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Aftershock: A Chinese Film with all the right ingredients

January 4, 2011

*This review contains spoilers*

Traumatising and horiffic eartquake scenes

Twins, torn apart

A pissed off mother-in-law

A bratty teenage boy

A pregnant medical student

A really bad Canadian actor

Take all of the above and add in some stunning HD IMAX proportion panaromas and you have the most decent big-budget movie that came out in 2010.

Aftershock is a moving tribute to the victims of the 1976 Tangshan earthquake, in which 240,000 died in the violent and upsetting ways earthqaukes always destroy lives.

Tangshan, after the earthquake

This is not a disaster movie  –  though it would be had it been made by Hollywood. We would have had two hours of bare chested men shifting through rubble. Instead, the rubble was in the hearts of a young Yuan Ni, whose life is shattered when her son loses an arm and she loses her husband and daughter.

But, unbeknown to Yuan Ni, her daughter survives: Yuan Ni is told by rescuers to save only one of her twins (something to do with concrete slab that is balancing on them both) and Yuan Ni opts to save her son. Little Deng, thought by her mother to have been sentenced to death, survives to be adopted by members of China’s Communist army. She grows up bitter and lost because she heard her mother choose to let her die.

This film achieves great things. It balances a huge budget, set pieces and product placement with fragile characters, an engaging narrative and heart. The title ‘aftershock’ reflects perfectly how the earthquake ripples through the family as the decades wear on, changing their hopes and minds until they realise all they really needed was each other. It sounds rubbish to read when I express it like this but the journey Yuan Ni and her children take is engrossing. You get a real sense you are watching them grow up – at one point a teenage Da (the son) behaves so childishly the urge to give him a smack is quite real.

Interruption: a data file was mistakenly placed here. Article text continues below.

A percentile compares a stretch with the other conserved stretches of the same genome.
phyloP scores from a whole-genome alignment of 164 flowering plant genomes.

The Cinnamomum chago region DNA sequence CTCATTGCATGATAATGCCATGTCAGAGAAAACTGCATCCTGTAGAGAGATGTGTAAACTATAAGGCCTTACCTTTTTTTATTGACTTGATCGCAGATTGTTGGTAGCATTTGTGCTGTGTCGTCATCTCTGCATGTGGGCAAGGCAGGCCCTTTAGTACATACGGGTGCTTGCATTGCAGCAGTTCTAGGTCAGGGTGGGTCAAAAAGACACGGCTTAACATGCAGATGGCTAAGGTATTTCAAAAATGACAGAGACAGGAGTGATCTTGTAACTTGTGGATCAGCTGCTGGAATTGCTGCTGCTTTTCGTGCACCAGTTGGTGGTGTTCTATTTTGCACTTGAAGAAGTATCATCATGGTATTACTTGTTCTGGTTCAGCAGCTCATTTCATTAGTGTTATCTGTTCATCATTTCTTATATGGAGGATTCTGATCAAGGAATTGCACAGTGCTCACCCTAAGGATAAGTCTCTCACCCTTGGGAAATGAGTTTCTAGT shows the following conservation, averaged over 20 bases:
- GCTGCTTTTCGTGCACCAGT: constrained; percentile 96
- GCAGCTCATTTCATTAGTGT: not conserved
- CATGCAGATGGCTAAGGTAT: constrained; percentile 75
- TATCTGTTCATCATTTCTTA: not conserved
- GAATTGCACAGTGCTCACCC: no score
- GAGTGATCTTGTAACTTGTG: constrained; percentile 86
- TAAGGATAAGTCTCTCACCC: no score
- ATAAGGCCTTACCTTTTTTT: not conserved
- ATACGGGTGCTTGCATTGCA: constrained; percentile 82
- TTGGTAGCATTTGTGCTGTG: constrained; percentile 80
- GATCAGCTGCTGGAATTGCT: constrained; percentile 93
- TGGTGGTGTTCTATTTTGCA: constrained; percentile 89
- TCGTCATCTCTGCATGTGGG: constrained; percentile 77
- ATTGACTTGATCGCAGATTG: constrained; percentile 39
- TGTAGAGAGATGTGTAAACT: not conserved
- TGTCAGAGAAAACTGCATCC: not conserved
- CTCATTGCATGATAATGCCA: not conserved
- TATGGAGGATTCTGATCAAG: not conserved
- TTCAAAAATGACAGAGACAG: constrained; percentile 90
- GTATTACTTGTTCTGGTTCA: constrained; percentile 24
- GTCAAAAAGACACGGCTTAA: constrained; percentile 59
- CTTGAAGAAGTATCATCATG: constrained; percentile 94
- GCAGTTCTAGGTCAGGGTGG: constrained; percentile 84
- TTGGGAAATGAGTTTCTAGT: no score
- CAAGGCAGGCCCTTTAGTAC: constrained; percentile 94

It would be easy for detractors to see such a film as lightweight – it has nothing to say about the schools that crumbled in Sichuan in 2008, and Tangshan is rebuilt like a lego city.  It makes being part of the PLA look quite fun. This is unfair. When the film starts with scenes of children being crushed by buildings or swallowed into the ground, no further detail is needed.

Aftershock is for anyone who wants to to watch a film about loss, or at least would like to see some nice pictures of China’s astonishing development over the past 40 years.

Aftershock, dir: Feng Xiaogang, 2010

Note

As for the really bad Canadian actor – I never looked him up but his appearance is a shocker. A brief performance that is so bad, I thought he had been CGId into the film. If you watch it, you’ll know who I mean.

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